There can be no doubt that Angela Merkel is into the end game now. Only hours after regional election results in Hesse, central Germany, showed her party haemorrhaging a tenth of its support, the Iron Chancellor announced that she will not stand for re-election as chairman of the Christian Democratic Party this autumn, and will step down as Chancellor in 2021.
She still intends to stay on for at least two more years, mind you. But given that she has now acknowledged her own political mortality and set a time limit on her departure, yesterday’s announcement represents a sensational admission of weakness.
The truth is that this has been coming for years. Mrs Merkel has led her country since 2005 and her party since 2000. For a generation, she has been by far Europe’s leading political figure.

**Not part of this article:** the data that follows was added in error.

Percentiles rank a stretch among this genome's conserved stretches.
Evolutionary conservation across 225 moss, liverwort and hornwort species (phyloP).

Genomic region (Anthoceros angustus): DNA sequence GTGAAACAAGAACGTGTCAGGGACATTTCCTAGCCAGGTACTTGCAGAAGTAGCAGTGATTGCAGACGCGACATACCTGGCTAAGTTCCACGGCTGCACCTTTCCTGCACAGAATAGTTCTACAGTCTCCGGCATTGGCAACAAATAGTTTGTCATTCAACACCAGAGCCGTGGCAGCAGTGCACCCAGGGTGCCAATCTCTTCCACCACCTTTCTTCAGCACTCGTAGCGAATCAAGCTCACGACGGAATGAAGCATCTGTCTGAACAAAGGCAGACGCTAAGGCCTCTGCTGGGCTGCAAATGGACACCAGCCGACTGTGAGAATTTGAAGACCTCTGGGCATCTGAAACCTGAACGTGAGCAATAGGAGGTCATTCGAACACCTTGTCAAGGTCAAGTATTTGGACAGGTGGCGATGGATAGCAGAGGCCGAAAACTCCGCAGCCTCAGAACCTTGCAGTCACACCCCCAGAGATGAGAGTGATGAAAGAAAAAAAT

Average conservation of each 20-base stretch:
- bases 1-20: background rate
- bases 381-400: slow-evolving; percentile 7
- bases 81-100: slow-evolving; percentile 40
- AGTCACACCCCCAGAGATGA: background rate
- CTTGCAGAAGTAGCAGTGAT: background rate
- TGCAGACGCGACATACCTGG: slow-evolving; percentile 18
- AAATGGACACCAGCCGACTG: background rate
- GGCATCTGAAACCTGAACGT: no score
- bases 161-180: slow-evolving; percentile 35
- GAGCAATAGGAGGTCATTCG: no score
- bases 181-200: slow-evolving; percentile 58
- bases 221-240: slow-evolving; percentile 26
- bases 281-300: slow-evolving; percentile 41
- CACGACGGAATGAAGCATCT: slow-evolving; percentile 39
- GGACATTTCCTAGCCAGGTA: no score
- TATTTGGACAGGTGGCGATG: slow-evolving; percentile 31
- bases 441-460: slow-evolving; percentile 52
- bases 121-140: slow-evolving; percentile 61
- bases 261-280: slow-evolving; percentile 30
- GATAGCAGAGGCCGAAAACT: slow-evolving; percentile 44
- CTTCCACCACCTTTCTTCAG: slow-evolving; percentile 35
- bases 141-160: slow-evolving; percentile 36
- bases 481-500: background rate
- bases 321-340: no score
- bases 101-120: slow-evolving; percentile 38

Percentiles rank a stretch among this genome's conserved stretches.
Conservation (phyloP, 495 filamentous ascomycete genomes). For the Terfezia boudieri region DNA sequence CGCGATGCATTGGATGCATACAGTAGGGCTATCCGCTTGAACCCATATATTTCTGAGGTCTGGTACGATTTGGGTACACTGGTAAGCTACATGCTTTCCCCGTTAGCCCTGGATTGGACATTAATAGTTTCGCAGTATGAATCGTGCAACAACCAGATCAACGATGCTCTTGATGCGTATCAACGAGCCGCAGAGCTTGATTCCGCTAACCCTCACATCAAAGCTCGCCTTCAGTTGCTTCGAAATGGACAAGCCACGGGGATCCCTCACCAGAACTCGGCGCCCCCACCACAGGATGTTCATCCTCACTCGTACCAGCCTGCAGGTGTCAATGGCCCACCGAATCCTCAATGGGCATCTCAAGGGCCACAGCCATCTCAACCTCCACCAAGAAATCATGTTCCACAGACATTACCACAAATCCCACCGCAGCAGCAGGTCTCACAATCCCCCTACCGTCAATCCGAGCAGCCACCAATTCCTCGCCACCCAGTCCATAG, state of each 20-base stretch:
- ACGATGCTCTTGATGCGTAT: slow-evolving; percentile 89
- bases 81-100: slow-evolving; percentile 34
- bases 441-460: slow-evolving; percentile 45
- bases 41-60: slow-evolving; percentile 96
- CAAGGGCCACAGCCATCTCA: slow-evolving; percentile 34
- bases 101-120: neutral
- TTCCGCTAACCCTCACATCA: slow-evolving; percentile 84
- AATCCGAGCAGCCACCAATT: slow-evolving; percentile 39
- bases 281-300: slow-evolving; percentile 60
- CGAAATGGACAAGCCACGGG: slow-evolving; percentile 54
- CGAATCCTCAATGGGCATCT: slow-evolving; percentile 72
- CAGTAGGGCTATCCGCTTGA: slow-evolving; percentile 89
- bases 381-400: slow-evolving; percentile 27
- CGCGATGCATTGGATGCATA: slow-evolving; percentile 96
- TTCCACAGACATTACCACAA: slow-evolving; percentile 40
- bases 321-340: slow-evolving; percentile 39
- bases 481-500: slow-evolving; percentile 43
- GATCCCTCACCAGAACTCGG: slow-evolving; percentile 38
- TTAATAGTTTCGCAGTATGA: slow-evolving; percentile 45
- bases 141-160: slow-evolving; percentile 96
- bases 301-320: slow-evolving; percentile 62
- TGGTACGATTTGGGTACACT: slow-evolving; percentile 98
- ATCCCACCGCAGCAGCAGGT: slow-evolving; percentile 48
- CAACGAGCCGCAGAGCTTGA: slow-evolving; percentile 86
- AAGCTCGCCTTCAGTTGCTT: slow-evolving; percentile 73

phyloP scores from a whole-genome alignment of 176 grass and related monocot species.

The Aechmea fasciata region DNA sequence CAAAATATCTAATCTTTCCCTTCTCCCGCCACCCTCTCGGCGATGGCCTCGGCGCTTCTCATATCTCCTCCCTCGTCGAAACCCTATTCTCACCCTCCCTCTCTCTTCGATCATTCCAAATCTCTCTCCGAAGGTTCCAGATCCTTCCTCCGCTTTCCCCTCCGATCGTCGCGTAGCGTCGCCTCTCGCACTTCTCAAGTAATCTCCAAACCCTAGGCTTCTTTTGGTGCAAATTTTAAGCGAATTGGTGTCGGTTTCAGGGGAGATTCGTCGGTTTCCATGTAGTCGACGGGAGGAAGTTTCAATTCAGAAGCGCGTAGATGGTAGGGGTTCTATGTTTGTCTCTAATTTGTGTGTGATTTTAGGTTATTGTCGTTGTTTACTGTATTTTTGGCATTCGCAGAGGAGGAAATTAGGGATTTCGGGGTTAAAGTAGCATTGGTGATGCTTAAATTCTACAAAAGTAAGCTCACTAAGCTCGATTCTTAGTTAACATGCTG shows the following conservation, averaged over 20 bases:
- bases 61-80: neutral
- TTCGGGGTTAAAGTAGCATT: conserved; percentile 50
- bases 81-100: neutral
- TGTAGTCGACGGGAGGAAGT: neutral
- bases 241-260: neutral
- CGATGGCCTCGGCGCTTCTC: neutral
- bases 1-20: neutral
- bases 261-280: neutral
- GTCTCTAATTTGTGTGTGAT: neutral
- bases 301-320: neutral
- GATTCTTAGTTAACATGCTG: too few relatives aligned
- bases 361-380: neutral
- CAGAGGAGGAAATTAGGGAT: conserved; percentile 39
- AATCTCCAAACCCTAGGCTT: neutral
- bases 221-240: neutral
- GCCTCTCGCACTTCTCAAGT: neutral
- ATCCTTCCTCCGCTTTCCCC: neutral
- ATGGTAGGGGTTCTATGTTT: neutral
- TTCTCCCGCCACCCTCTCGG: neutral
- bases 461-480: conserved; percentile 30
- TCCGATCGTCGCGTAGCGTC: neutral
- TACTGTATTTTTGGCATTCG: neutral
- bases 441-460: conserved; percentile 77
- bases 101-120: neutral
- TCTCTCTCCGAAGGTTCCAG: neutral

For the last three years, however, her political authority has been steadily ebbing. And although electoral fatigue and the rise of smaller parties have played their part, the plain fact is that her troubles really started the moment in 2015 that she threw open Germany’s borders to an estimated one million Middle Eastern migrants.
At the time, Mrs Merkel insisted that given its unhappy history, Germany had a special responsibility to look after those in trouble. And when people had the temerity to wonder whether the influx of so many newcomers might cause social problems of its own, she said simply: ‘Wir schaffen das’ – ‘We can do this.’
Mrs Merkel’s decision may have reflected well on her sense of social duty, but in hindsight it looks a moment of dreadful hubris and political irresponsibility. The most obvious political result has been the shocking surge of the far-Right AfD, which won 13 per cent of the vote in last year’s federal elections and picked up another 12 per cent in Hesse at the weekend.
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